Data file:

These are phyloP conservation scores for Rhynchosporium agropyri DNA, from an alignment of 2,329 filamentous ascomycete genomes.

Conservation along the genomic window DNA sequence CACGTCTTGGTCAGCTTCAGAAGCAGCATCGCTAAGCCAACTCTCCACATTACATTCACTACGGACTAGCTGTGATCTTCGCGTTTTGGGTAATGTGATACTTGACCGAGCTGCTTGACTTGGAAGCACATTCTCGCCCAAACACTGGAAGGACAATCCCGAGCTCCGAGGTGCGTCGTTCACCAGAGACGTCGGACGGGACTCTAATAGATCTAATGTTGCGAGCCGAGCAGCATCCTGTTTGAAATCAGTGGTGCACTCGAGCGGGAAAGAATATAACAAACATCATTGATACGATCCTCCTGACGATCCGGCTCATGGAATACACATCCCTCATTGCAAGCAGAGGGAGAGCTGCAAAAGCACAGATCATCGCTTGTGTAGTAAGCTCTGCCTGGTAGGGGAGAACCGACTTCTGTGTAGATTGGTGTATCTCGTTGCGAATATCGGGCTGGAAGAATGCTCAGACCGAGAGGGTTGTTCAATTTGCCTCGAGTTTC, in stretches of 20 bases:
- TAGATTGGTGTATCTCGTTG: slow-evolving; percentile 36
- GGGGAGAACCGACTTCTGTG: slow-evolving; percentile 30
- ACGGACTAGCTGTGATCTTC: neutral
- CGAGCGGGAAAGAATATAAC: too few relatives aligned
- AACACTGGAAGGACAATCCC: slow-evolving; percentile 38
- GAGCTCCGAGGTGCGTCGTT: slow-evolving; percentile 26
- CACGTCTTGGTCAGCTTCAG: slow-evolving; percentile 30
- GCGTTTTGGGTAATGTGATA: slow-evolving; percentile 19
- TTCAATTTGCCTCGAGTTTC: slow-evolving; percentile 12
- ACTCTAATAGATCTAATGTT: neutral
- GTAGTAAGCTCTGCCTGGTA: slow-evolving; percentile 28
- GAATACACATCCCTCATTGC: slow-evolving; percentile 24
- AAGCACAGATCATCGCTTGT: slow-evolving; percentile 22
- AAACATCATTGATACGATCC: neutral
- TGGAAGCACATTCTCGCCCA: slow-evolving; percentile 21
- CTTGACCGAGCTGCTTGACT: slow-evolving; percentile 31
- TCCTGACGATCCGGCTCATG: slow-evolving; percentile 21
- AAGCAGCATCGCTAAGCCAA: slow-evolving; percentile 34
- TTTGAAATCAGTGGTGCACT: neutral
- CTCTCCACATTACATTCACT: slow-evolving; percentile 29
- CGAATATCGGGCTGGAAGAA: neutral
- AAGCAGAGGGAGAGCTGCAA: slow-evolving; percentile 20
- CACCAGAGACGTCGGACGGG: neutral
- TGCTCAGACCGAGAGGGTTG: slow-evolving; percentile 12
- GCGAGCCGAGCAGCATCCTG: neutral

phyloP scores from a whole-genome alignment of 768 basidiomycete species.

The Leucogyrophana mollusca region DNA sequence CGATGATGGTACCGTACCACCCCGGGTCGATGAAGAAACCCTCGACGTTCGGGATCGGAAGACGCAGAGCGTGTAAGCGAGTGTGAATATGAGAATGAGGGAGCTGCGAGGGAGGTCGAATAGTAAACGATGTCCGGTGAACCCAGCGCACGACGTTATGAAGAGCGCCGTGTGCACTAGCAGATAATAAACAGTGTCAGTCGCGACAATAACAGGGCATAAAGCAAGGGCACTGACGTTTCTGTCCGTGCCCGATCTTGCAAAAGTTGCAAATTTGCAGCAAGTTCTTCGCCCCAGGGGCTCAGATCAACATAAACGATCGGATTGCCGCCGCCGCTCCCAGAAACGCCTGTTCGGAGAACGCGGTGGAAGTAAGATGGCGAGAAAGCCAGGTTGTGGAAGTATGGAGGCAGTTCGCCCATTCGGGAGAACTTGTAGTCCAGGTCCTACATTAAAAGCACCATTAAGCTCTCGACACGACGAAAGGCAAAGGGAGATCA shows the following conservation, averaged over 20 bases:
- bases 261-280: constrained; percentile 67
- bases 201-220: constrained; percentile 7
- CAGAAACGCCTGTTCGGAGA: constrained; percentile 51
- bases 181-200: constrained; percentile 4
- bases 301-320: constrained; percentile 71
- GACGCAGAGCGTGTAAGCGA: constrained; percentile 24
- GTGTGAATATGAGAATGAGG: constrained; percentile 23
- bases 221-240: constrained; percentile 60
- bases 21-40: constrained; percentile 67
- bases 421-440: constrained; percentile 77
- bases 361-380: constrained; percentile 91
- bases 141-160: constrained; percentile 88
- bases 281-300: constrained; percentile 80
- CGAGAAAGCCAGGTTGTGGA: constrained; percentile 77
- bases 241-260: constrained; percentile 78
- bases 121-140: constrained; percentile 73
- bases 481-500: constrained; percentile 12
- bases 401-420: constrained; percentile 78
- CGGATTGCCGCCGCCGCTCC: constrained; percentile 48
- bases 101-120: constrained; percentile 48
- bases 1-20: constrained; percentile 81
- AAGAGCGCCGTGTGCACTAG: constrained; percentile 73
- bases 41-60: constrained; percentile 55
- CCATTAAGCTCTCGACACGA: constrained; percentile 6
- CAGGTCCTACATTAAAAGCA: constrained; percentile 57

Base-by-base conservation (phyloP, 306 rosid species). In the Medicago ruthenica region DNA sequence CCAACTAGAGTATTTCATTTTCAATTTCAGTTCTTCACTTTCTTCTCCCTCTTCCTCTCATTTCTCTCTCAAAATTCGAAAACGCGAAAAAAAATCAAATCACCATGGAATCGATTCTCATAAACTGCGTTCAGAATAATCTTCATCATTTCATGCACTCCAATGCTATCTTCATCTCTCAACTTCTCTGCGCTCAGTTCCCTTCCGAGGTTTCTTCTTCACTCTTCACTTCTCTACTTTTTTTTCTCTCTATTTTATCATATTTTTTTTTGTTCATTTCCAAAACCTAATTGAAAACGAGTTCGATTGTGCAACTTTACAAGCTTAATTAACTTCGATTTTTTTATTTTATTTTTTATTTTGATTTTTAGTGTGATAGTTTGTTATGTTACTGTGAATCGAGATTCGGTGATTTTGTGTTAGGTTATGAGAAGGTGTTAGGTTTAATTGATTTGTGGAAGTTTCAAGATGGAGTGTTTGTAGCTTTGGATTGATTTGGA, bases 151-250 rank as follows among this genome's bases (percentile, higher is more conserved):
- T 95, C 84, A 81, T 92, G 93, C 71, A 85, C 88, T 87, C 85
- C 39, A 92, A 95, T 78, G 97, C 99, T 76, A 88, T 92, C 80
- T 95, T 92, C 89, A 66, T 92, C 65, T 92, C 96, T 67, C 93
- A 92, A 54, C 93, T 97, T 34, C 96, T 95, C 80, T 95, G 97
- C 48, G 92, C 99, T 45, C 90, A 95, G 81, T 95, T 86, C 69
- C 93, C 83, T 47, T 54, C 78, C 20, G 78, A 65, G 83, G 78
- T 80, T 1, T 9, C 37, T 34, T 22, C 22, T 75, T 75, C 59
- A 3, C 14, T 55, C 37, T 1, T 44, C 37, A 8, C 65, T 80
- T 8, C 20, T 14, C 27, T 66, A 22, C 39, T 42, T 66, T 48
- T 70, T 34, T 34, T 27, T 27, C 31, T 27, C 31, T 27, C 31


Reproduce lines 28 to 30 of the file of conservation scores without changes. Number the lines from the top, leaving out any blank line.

phyloP scores from a whole-genome alignment of 768 basidiomycete species.

The Leucogyrophana mollusca region DNA sequence CGATGATGGTACCGTACCACCCCGGGTCGATGAAGAAACCCTCGACGTTCGGGATCGGAAGACGCAGAGCGTGTAAGCGAGTGTGAATATGAGAATGAGGGAGCTGCGAGGGAGGTCGAATAGTAAACGATGTCCGGTGAACCCAGCGCACGACGTTATGAAGAGCGCCGTGTGCACTAGCAGATAATAAACAGTGTCAGTCGCGACAATAACAGGGCATAAAGCAAGGGCACTGACGTTTCTGTCCGTGCCCGATCTTGCAAAAGTTGCAAATTTGCAGCAAGTTCTTCGCCCCAGGGGCTCAGATCAACATAAACGATCGGATTGCCGCCGCCGCTCCCAGAAACGCCTGTTCGGAGAACGCGGTGGAAGTAAGATGGCGAGAAAGCCAGGTTGTGGAAGTATGGAGGCAGTTCGCCCATTCGGGAGAACTTGTAGTCCAGGTCCTACATTAAAAGCACCATTAAGCTCTCGACACGACGAAAGGCAAAGGGAGATCA shows the following conservation, averaged over 20 bases:
- bases 261-280: constrained; percentile 67